Recently, wavelength-dependent neutron radiography or Bragg-edge imaging has received growing attention due to its promising capability of providing quantitative spatial information regarding the atomic and internal structures of bulk components [17,18]. Wavelength-resolved neutron radiography has made a rapid advance due to the development of the boron-doped micro-channel plate (MCP) neutron detectors with sufficient time resolution and detection efficiency [19,20]. Other types of neutron detectors with different capabilities (counting rate, spatial resolution) have been utilized [21,22]. The wavelength-resolved transmission spectrum displays Bragg features (abrupt changes in the transmission called Bragg edge) resulting from the interaction of neutrons with the crystalline structure of a material, as governed by Bragg’s law. Specifically, Bragg edges are related to coherent elastic scattering, which is due to the diffraction of neutrons in the sample at all Bragg angles (). When the neutron wavelength is shorter than or equal to , neutrons are scattered by the (hkl) plane; thus, the transmitted intensity is reduced. However, neutrons with wavelengths longer than are not scattered by the (hkl) plane, which leads to a considerable increase in the transmitted intensity, resulting in the sharp steps (Bragg edges). This technique enables the study of spatially resolved lattice strain [23,24], crystallographic grain orientation [25,26,27], and phase distribution [17,28]. Theoretical and mathematical approaches to fit and interpret the transmission spectra have been proposed and applied to several engineering materials [29,30,31,32,33].
In the present research, Bragg-edge neutron radiography investigates microstructures of metallic powder and additively manufactured (AM) Inconel 718 samples. The rationale behind the choice of materials was to confirm that the microstructural complexity (in this case, texture) affects the crystallographic parameters (lattice constant or interplanar spacing) extracted from Bragg-edge imaging. For instance, the powder samples are free of texture whereas AM Inconel 718 samples are strongly textured. Two analytical methods that we have recently implemented (such as theoretical Bragg-edge modeling and phenomenological function, which will be described in detail in the following sections) were used and the derived parameters compared with each other. Moreover, neutron diffraction measurements at SNS’s VULCAN engineering materials diffractometer  were conducted to validate the results obtained from both approaches.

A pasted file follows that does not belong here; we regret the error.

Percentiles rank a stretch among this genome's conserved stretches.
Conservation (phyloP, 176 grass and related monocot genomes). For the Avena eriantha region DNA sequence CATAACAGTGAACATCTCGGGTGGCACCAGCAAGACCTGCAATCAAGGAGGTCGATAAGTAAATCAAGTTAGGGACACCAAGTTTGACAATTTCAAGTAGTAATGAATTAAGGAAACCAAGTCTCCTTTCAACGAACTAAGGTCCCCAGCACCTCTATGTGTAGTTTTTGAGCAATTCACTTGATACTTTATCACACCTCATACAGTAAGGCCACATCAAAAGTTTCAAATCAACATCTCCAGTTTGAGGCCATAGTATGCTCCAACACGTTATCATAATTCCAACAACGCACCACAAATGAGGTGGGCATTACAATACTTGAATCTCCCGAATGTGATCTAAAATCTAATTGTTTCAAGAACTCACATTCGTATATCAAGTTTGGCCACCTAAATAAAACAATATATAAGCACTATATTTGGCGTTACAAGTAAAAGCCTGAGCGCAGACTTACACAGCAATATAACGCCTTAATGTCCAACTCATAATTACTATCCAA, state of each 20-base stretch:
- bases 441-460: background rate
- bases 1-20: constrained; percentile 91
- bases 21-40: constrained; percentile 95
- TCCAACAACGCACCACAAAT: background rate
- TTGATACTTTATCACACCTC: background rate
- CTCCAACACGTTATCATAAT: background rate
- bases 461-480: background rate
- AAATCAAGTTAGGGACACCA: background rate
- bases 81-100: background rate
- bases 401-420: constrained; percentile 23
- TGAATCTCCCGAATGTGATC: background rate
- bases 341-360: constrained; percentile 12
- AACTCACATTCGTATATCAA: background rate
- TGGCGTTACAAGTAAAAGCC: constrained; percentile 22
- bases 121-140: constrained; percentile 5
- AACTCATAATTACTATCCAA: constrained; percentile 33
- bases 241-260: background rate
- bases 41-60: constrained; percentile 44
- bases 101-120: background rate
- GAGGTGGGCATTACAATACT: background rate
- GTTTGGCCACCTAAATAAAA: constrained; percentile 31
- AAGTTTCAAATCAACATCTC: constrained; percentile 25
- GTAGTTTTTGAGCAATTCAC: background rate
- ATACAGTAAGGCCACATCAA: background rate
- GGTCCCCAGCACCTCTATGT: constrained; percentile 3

2. Materials and Methods
2.1. Bragg-Edge Neutron Radiography at SNS SNAP and Neutron Diffraction at SNS VULCAN Beamlines
The neutron radiography experiments reported in this paper were conducted at the Spallation Neutron Source (SNS) Spallation Neutrons and Pressure Diffractometer (SNAP) beamline. The MCP detector has a field of view of 2.8 × 2.8 cm2 with a pixel size of 55 × 55 μm2 . The time resolution used for these measurements was 10 μs. The sample-to-moderator distance was calibrated by means of a Si powder sample and was determined to be, depending on the experimental setup, at a distance between 15 and 16 m. The MCP detector was delayed by 4.5 ms (the delay value of 4.5 ms is only relevant at 16 m. It is a smaller value at 15 m) using a TTL generator that received the t = 0 signal from the first bandwidth chopper. The sample was placed as close as possible to the detector while maintaining space for the load frame and furnace. Data were collected at 60 Hz, the pulse frequency of the SNS facility. Further details on the calculation of wavelength from time-of-flight (TOF) and experimental configuration of the Bragg-edge radiography at SNS can be found in reference .
2.2. Powder Samples
Commercially available pure Ni and Ni39Cr11 (in wt. %) powders with a purity higher than 99.9% and the rotary atomized powder of the Ni base Inconel 718 superalloy (the chemical composition is given in Table 1 ) were loaded in aluminum cans. These samples were placed in front of the MCP detector and radiographs were measured for an hour at room temperature. In addition, the pure Ni powder sample was loaded into a vanadium can and measured in situ at different temperatures (room, 573 K, and 873 K) with the sample being held at constant temperature during each measurement. The VULCAN vacuum furnace was utilized for heating experiments, which resulted in the distance of the sample to the detector increasing to 13 cm, as compared to 2 cm for room temperature measurements. Figure 1 displays a layout of the VULCAN furnace. The furnace heating is done by radiative heating with a niobium foil element driven by a high current power supply. The shield and heating elements are thin, and the external body is made of aluminum, which allow high amounts of transmission neutrons.